NORTH MYRTLE BEACH — The North Myrtle Beach City Council approved the final design for its 145-acre sports complex and set up a schedule that has its first event taking place on March 1, 2014.
During Monday’s workshop, the council also approved the architect’s approach to the sign at the main entrance; the location and schematic design for an outdoor amphitheater; the location for a privately financed and operated zipline; and the location and design of a veteran’s plaza, said Pat Dowling, city spokesman.
Construction of the North Myrtle Beach Park and Sports Complex is expected to begin in mid-November on city-owned land west of the Intracoastal Waterway, according to a press release. The city would take ownership of the facility, move in and prepare for activities during February 2014.
On March 1, 2014, the first sports tourism event would take place at the sports complex.
City officials are hoping the complex will take North Myrtle Beach beyond simply a summer resort and provide it with year-round economic benefits.
“It’ll really mean a lot to our annual economy,” Dowling said.
Dowling added that a Coastal Carolina University study, which was based on 18 proposed sporting events held at the complex, indicated there would be a $10.5 million direct impact for the first full year with all events running. The community’s indirect impact would be $2.1 million, while the induced impact – dollars spent by those in town for sports tournaments, then going back into the local economy – would be $1.6 million.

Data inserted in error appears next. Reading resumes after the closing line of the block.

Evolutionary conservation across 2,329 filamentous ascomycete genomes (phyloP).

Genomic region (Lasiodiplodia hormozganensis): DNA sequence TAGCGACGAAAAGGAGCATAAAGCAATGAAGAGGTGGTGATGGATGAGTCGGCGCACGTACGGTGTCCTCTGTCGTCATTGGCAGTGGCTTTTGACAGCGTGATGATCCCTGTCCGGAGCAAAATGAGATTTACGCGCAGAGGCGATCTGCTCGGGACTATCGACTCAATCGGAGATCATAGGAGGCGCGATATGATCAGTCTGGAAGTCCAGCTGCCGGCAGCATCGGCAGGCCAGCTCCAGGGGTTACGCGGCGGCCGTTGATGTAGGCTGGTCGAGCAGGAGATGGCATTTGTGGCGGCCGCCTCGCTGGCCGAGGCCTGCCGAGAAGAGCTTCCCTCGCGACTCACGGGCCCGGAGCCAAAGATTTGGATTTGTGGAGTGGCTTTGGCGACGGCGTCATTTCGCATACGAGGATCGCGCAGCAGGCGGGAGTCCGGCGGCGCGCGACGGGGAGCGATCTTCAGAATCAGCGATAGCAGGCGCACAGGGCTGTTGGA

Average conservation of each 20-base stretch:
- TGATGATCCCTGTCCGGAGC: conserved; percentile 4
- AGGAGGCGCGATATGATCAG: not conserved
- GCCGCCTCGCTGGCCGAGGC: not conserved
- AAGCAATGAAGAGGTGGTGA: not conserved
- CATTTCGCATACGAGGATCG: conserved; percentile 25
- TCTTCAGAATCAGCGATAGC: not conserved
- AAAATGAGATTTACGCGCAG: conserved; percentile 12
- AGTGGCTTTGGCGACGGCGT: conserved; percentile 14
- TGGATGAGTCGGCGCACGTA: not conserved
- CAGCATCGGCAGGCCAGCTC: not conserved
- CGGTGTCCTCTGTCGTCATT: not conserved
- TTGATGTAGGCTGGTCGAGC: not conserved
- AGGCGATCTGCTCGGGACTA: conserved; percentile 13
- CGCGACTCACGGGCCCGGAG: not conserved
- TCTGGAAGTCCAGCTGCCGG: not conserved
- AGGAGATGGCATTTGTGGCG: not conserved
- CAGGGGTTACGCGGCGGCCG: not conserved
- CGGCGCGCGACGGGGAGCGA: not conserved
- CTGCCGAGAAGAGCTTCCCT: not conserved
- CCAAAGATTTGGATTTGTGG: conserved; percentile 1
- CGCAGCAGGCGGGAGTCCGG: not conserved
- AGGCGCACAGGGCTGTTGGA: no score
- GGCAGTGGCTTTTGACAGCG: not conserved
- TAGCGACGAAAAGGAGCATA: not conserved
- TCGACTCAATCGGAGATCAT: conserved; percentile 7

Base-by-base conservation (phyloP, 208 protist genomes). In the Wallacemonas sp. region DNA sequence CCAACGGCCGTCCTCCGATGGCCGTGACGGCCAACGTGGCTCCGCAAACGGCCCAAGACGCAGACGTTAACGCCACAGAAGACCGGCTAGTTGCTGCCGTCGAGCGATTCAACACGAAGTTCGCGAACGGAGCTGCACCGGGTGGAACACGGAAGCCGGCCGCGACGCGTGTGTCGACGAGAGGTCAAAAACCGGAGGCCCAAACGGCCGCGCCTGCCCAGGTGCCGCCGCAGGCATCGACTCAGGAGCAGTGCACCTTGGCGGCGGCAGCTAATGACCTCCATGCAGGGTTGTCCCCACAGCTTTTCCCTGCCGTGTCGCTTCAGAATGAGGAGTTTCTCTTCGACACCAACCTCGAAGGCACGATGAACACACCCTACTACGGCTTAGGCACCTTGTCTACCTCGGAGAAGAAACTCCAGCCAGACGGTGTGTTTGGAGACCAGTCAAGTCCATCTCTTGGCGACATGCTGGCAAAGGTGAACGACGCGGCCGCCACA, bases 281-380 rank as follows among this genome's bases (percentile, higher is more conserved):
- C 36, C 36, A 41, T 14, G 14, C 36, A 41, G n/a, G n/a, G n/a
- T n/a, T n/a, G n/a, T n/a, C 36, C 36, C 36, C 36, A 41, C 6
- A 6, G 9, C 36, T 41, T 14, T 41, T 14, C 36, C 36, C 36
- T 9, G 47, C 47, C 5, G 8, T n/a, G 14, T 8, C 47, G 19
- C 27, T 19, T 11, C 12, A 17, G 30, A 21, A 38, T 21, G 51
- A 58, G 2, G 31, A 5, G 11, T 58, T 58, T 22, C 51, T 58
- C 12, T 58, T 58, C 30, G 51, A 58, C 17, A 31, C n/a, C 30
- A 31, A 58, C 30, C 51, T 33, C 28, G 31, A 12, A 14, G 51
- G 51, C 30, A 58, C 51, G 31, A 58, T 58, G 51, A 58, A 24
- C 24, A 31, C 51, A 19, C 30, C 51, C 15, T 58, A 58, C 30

The venture should generate about 192 jobs throughout the city through sports event spending, Dowling said.
It’s a venture that includes not only athletics facilities, a zipline and an amphitheater, but space reserved for a waterpark. That portion was not discussed at Monday’s workshop, Dowling said, but is tentatively scheduled for a Sept. 10 workshop.
The lease will designate a 5 to 7 acre space for the approximately $26 million water park at the back of the complex near the soccer fields, and will likely include provisions for the city to operate the park in the event the developers default on their investment.
As for the complex’s other amenities, the 2,300-square-foot Veteran’s Plaza will have five 25-foot flagpoles for the different branches of service and one 35-foot flagpole for the U.S., South Carolina and POW/MIA flags, the release stated.
The amphitheater will be 63 feet wide by 30 feet deep, and is designed to accommodate large performances, such as a 40-person orchestra.
The privately-funded zipline is expected to be 4,500-feet long, Dowling said.
City manager Mike Mahaney said they’re striving for 60/40 usage for local residents. The advantage of having a sports complex in North Myrtle Beach is those who are used to driving to Charleston or Florence to play in traveling leagues can now have tournaments right at home, besides outside dollars coming in.
“It improves the quality of life for our citizens also,” Mahaney said.
Contact BRAD DICKERSON at 626-0301.